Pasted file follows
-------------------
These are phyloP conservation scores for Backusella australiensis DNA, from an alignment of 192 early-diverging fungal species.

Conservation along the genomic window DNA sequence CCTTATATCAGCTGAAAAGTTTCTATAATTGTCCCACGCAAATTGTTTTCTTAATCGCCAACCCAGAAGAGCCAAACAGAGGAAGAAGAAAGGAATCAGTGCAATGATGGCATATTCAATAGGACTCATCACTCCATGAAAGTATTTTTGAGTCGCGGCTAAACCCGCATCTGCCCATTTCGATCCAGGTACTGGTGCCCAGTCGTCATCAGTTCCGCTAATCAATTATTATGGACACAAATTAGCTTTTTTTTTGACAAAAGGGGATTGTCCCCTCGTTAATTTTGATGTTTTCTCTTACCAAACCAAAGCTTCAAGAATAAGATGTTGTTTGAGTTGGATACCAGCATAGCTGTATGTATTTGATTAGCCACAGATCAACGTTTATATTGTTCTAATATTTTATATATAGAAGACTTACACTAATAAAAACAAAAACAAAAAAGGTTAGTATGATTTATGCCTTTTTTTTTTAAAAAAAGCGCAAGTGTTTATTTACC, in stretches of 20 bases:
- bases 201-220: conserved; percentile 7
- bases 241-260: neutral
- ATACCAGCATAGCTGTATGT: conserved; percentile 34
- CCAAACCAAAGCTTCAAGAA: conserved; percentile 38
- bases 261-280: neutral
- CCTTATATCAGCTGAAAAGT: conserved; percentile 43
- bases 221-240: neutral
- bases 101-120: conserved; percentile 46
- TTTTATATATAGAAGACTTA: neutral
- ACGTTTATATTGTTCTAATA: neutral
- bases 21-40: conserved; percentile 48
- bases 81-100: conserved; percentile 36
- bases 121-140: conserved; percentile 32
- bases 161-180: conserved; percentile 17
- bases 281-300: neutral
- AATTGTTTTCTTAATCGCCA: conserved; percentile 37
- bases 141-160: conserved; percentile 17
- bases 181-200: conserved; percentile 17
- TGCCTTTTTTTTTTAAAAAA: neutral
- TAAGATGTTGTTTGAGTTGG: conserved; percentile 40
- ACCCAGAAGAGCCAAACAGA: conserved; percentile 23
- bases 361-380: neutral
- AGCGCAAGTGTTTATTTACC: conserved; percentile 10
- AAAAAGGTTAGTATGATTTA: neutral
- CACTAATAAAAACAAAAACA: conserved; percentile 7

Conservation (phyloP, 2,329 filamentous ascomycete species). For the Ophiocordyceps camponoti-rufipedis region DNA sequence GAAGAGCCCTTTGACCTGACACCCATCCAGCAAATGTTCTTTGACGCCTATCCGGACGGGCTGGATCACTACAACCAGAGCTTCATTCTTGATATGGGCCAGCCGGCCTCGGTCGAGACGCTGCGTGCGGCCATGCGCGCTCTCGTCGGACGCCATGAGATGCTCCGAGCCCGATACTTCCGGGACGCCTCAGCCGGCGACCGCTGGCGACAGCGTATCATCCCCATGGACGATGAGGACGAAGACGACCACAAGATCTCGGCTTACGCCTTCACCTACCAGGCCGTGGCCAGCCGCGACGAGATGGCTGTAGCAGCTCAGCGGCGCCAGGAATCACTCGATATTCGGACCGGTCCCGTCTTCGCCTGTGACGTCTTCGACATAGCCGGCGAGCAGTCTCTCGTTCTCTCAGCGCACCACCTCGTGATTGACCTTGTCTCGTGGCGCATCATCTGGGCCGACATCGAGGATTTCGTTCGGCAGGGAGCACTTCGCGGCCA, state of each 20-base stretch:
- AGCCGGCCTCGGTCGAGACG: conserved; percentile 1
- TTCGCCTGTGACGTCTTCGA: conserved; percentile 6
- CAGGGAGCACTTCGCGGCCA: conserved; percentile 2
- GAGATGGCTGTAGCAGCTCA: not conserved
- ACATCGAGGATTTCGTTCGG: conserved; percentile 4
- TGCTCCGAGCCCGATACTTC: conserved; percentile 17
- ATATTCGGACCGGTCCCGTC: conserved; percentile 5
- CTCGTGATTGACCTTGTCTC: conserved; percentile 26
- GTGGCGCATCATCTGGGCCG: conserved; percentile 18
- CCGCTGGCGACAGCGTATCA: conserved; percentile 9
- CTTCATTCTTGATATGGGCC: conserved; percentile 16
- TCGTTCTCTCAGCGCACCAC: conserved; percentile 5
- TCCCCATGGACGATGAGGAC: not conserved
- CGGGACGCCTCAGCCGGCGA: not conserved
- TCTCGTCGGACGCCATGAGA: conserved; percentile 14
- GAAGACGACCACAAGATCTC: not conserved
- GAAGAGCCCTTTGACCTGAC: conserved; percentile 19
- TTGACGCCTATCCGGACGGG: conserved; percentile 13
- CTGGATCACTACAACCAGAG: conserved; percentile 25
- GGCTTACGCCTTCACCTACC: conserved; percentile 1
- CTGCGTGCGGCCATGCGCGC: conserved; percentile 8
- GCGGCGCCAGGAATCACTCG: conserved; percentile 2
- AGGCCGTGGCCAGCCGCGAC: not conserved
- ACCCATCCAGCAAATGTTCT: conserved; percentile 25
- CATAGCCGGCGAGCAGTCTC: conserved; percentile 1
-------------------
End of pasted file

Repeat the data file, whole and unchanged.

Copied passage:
These are phyloP conservation scores for Backusella australiensis DNA, from an alignment of 192 early-diverging fungal species.

Conservation along the genomic window DNA sequence CCTTATATCAGCTGAAAAGTTTCTATAATTGTCCCACGCAAATTGTTTTCTTAATCGCCAACCCAGAAGAGCCAAACAGAGGAAGAAGAAAGGAATCAGTGCAATGATGGCATATTCAATAGGACTCATCACTCCATGAAAGTATTTTTGAGTCGCGGCTAAACCCGCATCTGCCCATTTCGATCCAGGTACTGGTGCCCAGTCGTCATCAGTTCCGCTAATCAATTATTATGGACACAAATTAGCTTTTTTTTTGACAAAAGGGGATTGTCCCCTCGTTAATTTTGATGTTTTCTCTTACCAAACCAAAGCTTCAAGAATAAGATGTTGTTTGAGTTGGATACCAGCATAGCTGTATGTATTTGATTAGCCACAGATCAACGTTTATATTGTTCTAATATTTTATATATAGAAGACTTACACTAATAAAAACAAAAACAAAAAAGGTTAGTATGATTTATGCCTTTTTTTTTTAAAAAAAGCGCAAGTGTTTATTTACC, in stretches of 20 bases:
- bases 201-220: conserved; percentile 7
- bases 241-260: neutral
- ATACCAGCATAGCTGTATGT: conserved; percentile 34
- CCAAACCAAAGCTTCAAGAA: conserved; percentile 38
- bases 261-280: neutral
- CCTTATATCAGCTGAAAAGT: conserved; percentile 43
- bases 221-240: neutral
- bases 101-120: conserved; percentile 46
- TTTTATATATAGAAGACTTA: neutral
- ACGTTTATATTGTTCTAATA: neutral
- bases 21-40: conserved; percentile 48
- bases 81-100: conserved; percentile 36
- bases 121-140: conserved; percentile 32
- bases 161-180: conserved; percentile 17
- bases 281-300: neutral
- AATTGTTTTCTTAATCGCCA: conserved; percentile 37
- bases 141-160: conserved; percentile 17
- bases 181-200: conserved; percentile 17
- TGCCTTTTTTTTTTAAAAAA: neutral
- TAAGATGTTGTTTGAGTTGG: conserved; percentile 40
- ACCCAGAAGAGCCAAACAGA: conserved; percentile 23
- bases 361-380: neutral
- AGCGCAAGTGTTTATTTACC: conserved; percentile 10
- AAAAAGGTTAGTATGATTTA: neutral
- CACTAATAAAAACAAAAACA: conserved; percentile 7

Conservation (phyloP, 2,329 filamentous ascomycete species). For the Ophiocordyceps camponoti-rufipedis region DNA sequence GAAGAGCCCTTTGACCTGACACCCATCCAGCAAATGTTCTTTGACGCCTATCCGGACGGGCTGGATCACTACAACCAGAGCTTCATTCTTGATATGGGCCAGCCGGCCTCGGTCGAGACGCTGCGTGCGGCCATGCGCGCTCTCGTCGGACGCCATGAGATGCTCCGAGCCCGATACTTCCGGGACGCCTCAGCCGGCGACCGCTGGCGACAGCGTATCATCCCCATGGACGATGAGGACGAAGACGACCACAAGATCTCGGCTTACGCCTTCACCTACCAGGCCGTGGCCAGCCGCGACGAGATGGCTGTAGCAGCTCAGCGGCGCCAGGAATCACTCGATATTCGGACCGGTCCCGTCTTCGCCTGTGACGTCTTCGACATAGCCGGCGAGCAGTCTCTCGTTCTCTCAGCGCACCACCTCGTGATTGACCTTGTCTCGTGGCGCATCATCTGGGCCGACATCGAGGATTTCGTTCGGCAGGGAGCACTTCGCGGCCA, state of each 20-base stretch:
- AGCCGGCCTCGGTCGAGACG: conserved; percentile 1
- TTCGCCTGTGACGTCTTCGA: conserved; percentile 6
- CAGGGAGCACTTCGCGGCCA: conserved; percentile 2
- GAGATGGCTGTAGCAGCTCA: not conserved
- ACATCGAGGATTTCGTTCGG: conserved; percentile 4
- TGCTCCGAGCCCGATACTTC: conserved; percentile 17
- ATATTCGGACCGGTCCCGTC: conserved; percentile 5
- CTCGTGATTGACCTTGTCTC: conserved; percentile 26
- GTGGCGCATCATCTGGGCCG: conserved; percentile 18
- CCGCTGGCGACAGCGTATCA: conserved; percentile 9
- CTTCATTCTTGATATGGGCC: conserved; percentile 16
- TCGTTCTCTCAGCGCACCAC: conserved; percentile 5
- TCCCCATGGACGATGAGGAC: not conserved
- CGGGACGCCTCAGCCGGCGA: not conserved
- TCTCGTCGGACGCCATGAGA: conserved; percentile 14
- GAAGACGACCACAAGATCTC: not conserved
- GAAGAGCCCTTTGACCTGAC: conserved; percentile 19
- TTGACGCCTATCCGGACGGG: conserved; percentile 13
- CTGGATCACTACAACCAGAG: conserved; percentile 25
- GGCTTACGCCTTCACCTACC: conserved; percentile 1
- CTGCGTGCGGCCATGCGCGC: conserved; percentile 8
- GCGGCGCCAGGAATCACTCG: conserved; percentile 2
- AGGCCGTGGCCAGCCGCGAC: not conserved
- ACCCATCCAGCAAATGTTCT: conserved; percentile 25
- CATAGCCGGCGAGCAGTCTC: conserved; percentile 1